Installing Ghost for local development on Windows

Tobias Zimmergren
Tobias Zimmergren

I've been an avid user of Ghost Pro for years. I absolutely love the service, support and simplicity. It comes with great themes and extensibility, too, if that's your thing.

Recently I had some discussions with community peers who are considering new platforms for their blogs. There are many options, and we'll not address the reasons or arguments for one or the other now - we will focus on setting up a local development environment for Ghost, so you can easily customize your themes and work with your deployment without impacting your production environment.

Install pre-requisites

The one pre-requisite we have for installing the Ghost CLI, is to ensure our Node installation is the latest version. I initially tried to run this with a 6.x version of node. The installation came through, but I couldn't use the CLI.

Ensure you are on a 12.x+ version of node before you install the Ghost CLI.
For a list of supported node versions for Ghost, read this:

I'm downloading the latest from the nodejs website:

Writing this in July 2020, I am using the "LTS" version "node-v12.18.2-x64.msi" download, which is supposed by Ghost. Verify that the installed version of npm and nodejs now matches the supported versions listed in the aforementioned Ghost docs.

> npm -v

> node -v

Looks like I'm ready to go!

Install the Ghost CLI

I'm on Windows, so the steps here are laid out from my perspective - however, I am sure that the conversion to other platforms wouldn't be too hard.

First, we need to install the Ghost CLI:

npm install ghost-cli@latest -g

This sets of the installer, and we're getting the latest Ghost CLI installed:

Installing the Ghost CLI using npm.

Next, let's verify that the Ghost CLI works:

> ghost -v
Ghost-CLI version: 1.14.1

Great, the tool is installed and I'm ready. Now we need to install the local version of Ghost.

Install Ghost locally using the Ghost CLI

In the previous step we installed the CLI. Now we'll use the CLI to install a local version of Ghost on our machine.

Navigate to a folder on your system where you're comfortable installing Ghost. For me, that's C:\code\ghost\, then install ghost using the below command.

md \code\ghost
cd \code\ghost

ghost install local

Ghost will install into the directory, including any dependencies. When the installation is done, you'll see something like this:

Ghost has been installed locally, using the Ghost CLI.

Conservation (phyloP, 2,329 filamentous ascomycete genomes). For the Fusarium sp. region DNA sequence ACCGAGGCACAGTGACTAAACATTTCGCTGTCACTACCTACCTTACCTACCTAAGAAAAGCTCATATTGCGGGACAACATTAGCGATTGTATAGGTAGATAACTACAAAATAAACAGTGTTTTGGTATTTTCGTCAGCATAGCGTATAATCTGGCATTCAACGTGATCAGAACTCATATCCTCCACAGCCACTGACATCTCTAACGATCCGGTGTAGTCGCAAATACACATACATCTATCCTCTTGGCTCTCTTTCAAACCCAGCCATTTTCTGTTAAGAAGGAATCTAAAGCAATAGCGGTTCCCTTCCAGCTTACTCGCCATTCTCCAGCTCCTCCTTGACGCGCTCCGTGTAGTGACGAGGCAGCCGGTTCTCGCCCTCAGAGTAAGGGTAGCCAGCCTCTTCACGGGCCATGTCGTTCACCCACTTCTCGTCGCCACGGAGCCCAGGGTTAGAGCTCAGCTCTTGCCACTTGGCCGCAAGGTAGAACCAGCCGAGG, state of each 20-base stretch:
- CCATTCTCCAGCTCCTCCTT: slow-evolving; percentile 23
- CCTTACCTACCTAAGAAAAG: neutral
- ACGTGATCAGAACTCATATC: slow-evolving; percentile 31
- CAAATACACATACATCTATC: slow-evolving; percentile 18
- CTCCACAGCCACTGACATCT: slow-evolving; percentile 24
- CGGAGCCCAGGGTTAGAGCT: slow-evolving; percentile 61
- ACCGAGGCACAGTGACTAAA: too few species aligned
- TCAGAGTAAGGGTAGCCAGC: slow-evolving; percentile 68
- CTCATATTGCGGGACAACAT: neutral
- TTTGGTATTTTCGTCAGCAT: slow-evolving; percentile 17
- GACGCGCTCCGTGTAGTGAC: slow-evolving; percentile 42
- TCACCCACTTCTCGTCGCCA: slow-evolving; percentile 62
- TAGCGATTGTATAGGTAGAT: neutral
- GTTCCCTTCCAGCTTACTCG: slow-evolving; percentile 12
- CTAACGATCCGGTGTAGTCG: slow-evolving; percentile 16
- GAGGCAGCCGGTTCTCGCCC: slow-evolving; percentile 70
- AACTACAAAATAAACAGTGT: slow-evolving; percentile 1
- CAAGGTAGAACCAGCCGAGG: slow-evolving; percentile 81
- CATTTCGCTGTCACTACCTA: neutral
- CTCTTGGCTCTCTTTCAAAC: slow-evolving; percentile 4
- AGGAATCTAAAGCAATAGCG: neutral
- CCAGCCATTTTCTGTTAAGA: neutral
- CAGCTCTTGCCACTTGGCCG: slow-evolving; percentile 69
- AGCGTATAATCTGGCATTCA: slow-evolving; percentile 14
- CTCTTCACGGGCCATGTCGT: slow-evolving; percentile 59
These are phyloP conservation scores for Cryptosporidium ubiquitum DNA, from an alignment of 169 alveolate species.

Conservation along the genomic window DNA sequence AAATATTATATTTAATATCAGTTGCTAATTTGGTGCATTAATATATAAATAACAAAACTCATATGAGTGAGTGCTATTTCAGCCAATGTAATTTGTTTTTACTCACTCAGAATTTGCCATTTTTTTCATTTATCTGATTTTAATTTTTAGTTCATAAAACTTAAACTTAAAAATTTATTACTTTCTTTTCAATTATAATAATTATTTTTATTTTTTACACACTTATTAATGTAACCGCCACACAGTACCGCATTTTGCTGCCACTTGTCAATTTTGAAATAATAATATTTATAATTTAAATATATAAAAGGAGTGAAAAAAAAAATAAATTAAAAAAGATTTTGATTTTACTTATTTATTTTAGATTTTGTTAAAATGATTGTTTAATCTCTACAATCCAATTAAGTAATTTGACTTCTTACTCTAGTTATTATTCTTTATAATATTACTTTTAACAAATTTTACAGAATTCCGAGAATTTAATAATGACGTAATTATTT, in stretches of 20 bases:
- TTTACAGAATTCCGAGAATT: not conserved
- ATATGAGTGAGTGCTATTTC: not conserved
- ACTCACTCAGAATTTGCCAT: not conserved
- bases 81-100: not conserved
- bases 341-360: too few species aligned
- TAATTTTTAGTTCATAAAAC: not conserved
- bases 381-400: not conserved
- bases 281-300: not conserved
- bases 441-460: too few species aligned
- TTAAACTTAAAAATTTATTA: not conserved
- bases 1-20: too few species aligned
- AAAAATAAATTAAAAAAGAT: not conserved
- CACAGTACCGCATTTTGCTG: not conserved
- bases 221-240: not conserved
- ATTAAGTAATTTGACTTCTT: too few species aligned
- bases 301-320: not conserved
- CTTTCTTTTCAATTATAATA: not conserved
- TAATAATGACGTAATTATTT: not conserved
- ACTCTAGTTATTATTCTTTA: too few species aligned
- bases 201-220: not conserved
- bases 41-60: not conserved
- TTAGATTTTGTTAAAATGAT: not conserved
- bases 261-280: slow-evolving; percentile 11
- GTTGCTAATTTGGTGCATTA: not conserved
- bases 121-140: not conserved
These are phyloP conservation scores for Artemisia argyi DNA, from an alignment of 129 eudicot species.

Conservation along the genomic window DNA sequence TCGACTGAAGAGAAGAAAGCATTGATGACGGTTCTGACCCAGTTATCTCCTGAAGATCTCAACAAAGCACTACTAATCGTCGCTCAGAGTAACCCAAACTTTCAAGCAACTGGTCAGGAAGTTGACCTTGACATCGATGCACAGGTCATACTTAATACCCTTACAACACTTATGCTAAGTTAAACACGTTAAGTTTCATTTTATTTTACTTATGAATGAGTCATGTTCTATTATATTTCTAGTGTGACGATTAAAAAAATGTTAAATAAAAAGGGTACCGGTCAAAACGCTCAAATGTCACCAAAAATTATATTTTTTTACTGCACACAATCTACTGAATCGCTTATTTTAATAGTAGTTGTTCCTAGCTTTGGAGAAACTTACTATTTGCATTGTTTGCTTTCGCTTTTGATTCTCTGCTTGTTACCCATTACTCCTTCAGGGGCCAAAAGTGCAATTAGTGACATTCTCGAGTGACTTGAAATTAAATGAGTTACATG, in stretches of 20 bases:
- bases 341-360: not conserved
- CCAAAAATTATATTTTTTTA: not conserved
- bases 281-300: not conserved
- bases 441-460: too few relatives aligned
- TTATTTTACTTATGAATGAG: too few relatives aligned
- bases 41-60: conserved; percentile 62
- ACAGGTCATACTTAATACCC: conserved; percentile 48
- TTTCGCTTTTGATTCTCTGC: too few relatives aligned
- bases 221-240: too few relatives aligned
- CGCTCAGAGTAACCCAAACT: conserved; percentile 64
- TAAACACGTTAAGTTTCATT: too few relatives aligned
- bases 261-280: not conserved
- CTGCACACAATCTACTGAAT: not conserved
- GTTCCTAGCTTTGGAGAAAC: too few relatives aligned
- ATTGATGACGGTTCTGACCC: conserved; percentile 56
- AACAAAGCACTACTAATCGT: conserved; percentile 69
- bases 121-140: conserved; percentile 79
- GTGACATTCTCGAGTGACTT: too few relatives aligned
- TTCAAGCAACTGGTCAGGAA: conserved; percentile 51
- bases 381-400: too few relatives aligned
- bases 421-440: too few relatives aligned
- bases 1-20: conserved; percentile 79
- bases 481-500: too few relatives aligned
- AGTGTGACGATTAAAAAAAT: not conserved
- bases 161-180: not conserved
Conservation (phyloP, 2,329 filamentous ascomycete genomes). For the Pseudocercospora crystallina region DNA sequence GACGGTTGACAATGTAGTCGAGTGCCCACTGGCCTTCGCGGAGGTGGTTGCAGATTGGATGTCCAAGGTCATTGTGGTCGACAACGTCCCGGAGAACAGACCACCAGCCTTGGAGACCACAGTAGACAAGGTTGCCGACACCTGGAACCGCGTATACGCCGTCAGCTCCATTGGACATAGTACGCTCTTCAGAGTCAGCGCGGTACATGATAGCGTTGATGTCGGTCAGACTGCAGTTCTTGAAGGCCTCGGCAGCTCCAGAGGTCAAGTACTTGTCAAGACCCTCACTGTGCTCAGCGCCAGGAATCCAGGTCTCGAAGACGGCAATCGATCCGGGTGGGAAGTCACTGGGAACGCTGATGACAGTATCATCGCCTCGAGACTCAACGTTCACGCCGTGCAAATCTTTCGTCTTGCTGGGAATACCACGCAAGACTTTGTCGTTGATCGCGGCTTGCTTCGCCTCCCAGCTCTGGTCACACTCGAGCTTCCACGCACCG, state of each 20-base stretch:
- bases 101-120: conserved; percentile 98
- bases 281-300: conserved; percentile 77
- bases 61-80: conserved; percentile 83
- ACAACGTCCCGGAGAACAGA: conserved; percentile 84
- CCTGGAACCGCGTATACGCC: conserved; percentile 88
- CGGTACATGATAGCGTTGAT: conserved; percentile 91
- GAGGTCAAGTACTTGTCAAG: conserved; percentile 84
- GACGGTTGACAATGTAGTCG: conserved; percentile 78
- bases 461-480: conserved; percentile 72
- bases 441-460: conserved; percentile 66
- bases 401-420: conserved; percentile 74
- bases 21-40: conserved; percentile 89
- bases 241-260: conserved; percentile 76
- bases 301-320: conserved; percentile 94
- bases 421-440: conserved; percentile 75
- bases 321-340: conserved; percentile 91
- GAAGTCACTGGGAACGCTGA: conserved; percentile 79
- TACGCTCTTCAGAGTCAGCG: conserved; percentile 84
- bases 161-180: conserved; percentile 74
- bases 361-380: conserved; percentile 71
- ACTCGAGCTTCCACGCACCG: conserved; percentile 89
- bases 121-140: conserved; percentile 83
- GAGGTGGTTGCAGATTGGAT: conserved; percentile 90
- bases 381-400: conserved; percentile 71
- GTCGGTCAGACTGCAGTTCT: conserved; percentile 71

Voila. We can now navigate to the http://localhost:2368 URL to verify that it works.

Ghost is installed locally.

Great, what's next? How do I modify my themes and do cool things?

Add your custom themes to the local Ghost installation

I already have a theme I'm using in my production environment (my blog), and I'd like to get that copied over to the local development environment, too.

Deploy themes to the \content\themes\ folder. For me, the easiest way out here is to download the theme from my current blog, and put the extracted contents in the C:\code\ghost\content\themes\zimmergren\ folder on my local box:

Contents of the custom Ghost theme extracted into the local installation of Ghost.

When the custom theme is in the folder, I can verify that I can select this theme for my local development environment.

For this to work for me, I had to restart ghost, which the CLI can also easily do:

ghost restart

After a few seconds when it is running again, head over to the Ghost Admin URL:

Follow any instructions about creating a local dev account, if any.

Next, I can go to the "Design" page from the navigation, and see that my custom theme (named bloginn) appears:

The theme-selector in Ghost now includes our custom theme.

Clicking "Activate" will activate the theme, and the local Ghost installation should look like my real theme:

Custom Ghost theme applied to a local installation of Ghost.

Next steps...

There are several things you can to now to improve the localhost development experience.

  • Export contents from your production site(s) and import into your local dev sites.
  • Set up a Git repo for the theme, and ensure all changes you make are tracked.
  • Copy any custom configurations from the UI (Code Injection, metadata, logos, etc)
  • Replicate the navigation structure, if you also import your content.

I don't spend a lot of time developing my Ghost theme. Frankly, I bought a theme and then I've modified a couple of things to suit my needs and preferences - however, when I make changes I can now track them easily, and I can without breaking a sweat make quick iterations on any customizations without impacting my production setup.

A tip of the day. Thanks for tuning in.


Tobias Zimmergren Twitter

Hi, I'm Tobias! 👋 I write about Microsoft Azure, security, cybersecurity, compliance, cloud architecture, Microsoft 365, and general tech!

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